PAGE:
President Bush sharply criticised Moscow's harsh military crackdown in the former Soviet republic of Georgia, saying on Monday that the violence is unacceptable and Russia's response is disproportionate.
The United States is waging an all-out campaign to press Russia to halt its retaliation against Georgia for trying to take control of the breakaway province of South Ossetia.
"I've expressed my grave concern about the disproportionate response of Russia and that we strongly condemn the bombing outside of South Ossetia," Bush said in an interview with NBC.
On Sunday, Vice President Dick Cheney said that "Russian aggression must not go unanswered, and that its continuation would have serious consequences for its relations with the United States."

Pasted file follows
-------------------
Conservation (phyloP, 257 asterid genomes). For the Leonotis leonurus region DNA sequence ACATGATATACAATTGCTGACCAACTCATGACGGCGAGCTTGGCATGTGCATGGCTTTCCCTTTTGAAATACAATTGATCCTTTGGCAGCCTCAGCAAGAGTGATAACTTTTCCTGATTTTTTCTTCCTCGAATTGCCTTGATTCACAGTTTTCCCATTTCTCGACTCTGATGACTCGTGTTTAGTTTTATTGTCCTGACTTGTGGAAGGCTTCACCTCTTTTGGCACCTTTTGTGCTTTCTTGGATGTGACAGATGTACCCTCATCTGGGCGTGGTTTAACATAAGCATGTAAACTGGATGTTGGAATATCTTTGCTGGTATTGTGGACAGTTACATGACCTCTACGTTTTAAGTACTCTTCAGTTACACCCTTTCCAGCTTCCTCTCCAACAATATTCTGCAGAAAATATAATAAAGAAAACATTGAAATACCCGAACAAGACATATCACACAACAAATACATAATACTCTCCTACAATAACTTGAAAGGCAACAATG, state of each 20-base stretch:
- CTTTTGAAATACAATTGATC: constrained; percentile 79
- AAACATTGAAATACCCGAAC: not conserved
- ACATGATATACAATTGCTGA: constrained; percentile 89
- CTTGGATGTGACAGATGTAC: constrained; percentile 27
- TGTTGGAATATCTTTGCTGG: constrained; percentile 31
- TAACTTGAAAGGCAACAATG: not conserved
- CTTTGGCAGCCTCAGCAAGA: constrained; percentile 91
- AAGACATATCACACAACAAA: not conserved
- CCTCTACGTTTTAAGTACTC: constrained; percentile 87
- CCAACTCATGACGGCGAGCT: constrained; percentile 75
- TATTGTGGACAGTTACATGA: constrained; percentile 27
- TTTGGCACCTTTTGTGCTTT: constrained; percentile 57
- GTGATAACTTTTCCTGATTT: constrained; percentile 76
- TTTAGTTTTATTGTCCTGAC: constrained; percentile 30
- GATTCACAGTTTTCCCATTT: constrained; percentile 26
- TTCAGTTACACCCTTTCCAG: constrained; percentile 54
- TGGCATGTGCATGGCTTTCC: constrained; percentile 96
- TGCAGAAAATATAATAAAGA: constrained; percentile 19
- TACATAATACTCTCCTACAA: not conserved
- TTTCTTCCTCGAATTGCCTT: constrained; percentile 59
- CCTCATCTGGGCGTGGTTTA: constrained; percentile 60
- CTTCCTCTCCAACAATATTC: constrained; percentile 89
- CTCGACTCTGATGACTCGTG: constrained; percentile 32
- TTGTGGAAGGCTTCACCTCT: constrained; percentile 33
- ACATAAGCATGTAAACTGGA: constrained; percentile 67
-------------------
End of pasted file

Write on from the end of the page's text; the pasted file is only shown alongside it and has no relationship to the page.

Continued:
Russia battled Georgian forces on land and sea, reports said late on Sunday, despite a Georgian cease-fire offer and its claim to be withdrawing from South Ossetia.
US officials said Moscow was only broadening its retaliation against Georgia for trying to take control of the region.
The sheer scope of Russia's military response has the Bush administration deeply worried. Russia on Sunday expanded its bombing blitz in areas of Georgia not central to the fighting.
Cheney spoke on Sunday afternoon with Georgian President Mikhail Saakashvili, Cheney press secretary Lee Ann McBride said. "The vice president expressed the United States' solidarity with the Georgian people and their democratically elected government in the face of this threat to Georgia's sovereignty and territorial integrity," McBride said.